• President Obama finds his voice again and it resonates. People are desperate for a transformative leader and are ready to sacrifice. In 20 years he can either be remembered as a Reagan or Kennedy or Carter. He needs to find it.

Prediction: Republicans pick up a healthy number in both but don’t take over leadership. Worst thing that can happen to Democrats because they still have the keys to power but have to have Republicans votes for anything. Gridlock may actually lift markets and lead some of the money on the sidelines back into the market. Obama’s numbers go a bit higher and set up a great next race.

Is it 2012 yet?

(Photo credit.)


Andrew is married and a father of two daughters. Owner of Wilcox and Hackett, LLC a legal recruiting and client development consulting firm. A conservative who likes healthy debate. Enjoys reading, writing, working out, sports, and BBQ cooking.

Andrew Wilcox: Imagine there’s no money…it’s easy if you try

While flipping through radio stations the other night, I happened upon the Dave Ramsey show. Perhaps there is a certain cruel intention, “geez, thought I had a bad day, this persons life stinks, now I feel better” type of mentality. Much like what my wife gains from watching Real Housewives of New York.

The stories are tragic and all end the same way. Dave Ramsey talks low and tells the folks the bad news. There is no money and you have to change your ways.

How wonderful it must have been to be a politician when times were good. A new program here, a pet project there. Just like people who overextended themselves on mortgages and credit card debt, there was no reason to believe that the good times would end. Spend away and kick the problem of paying for a program down the road. If the people want cake, let them eat cake…

Rather than real solutions, political parties dig in. Democrats won’t let anyone touch Social Security, Medicare, and social programs. Republicans resist raising taxes.

If we want to get us out of this mess, both sides have to go Purple.

Dave Ramsey doesn’t tell people what they want to hear. He tells them what they need to hear. We all know changes have to be made to entitlements. The solutions are fairly straight forward. It takes leadership to say it though and paint the picture, regardless of reelection. Americans are willing to sacrifice, but we have to have faith in our leaders that increased taxes won’t be used on pet projects, or a never-ending program that is used to garner votes of a niche group or lobby.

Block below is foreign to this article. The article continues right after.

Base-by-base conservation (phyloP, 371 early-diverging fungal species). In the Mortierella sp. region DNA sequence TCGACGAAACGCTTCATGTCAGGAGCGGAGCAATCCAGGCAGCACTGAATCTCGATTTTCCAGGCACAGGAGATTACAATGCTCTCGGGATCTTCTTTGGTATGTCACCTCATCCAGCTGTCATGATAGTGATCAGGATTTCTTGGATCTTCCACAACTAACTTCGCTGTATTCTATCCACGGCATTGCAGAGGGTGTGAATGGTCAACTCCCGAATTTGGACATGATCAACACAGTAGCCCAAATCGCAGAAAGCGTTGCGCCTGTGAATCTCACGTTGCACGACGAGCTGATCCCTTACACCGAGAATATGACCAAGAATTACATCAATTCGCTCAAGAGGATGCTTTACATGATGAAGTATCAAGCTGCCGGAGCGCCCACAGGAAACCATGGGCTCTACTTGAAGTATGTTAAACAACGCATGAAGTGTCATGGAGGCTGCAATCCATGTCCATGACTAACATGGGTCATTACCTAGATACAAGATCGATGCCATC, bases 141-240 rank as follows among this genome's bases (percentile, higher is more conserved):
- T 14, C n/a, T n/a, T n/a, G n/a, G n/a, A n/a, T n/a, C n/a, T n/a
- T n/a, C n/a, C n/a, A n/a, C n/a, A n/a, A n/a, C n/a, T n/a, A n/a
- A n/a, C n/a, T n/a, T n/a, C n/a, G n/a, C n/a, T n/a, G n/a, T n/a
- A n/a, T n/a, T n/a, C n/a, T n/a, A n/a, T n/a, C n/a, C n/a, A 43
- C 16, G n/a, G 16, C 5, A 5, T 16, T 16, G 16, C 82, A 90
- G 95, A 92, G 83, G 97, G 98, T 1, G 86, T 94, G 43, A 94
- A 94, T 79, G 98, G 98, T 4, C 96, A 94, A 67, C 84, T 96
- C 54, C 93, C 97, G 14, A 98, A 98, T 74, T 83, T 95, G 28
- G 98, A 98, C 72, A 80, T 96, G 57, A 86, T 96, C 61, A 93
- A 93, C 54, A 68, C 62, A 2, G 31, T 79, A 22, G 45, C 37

If compound interest is a miracle then compound debt is a plague. Currently, interest on debt by the US is 160 million dollars a day! How much could one day of paying off China do for your local school district, or a week’s worth do for alternative energy to retrofit public buildings, or build a high speed rail.

How many people do you know that have large debt and just pay the interest? The average American has over 15k in debt. To get it paid off requires cutting back on everything. You sell off some assets, maybe not go out as much, take on a second job. You got into this mess, now it’s time to hike up the boot straps and make changes. Or you can just expect the government to “do something…”

I had a purple conversation with a Democratic friend about one current issue. Extended unemployment benefits. First we are told that discretionary spending is frozen and PAYGO is the policy. Except when it’s not. My suggestion was simple. Budgets are being crushed at schools, communities, and government programs. Provide extended benefits to folks that agree to give 5 hours per week while collecting unemployment to help in the community.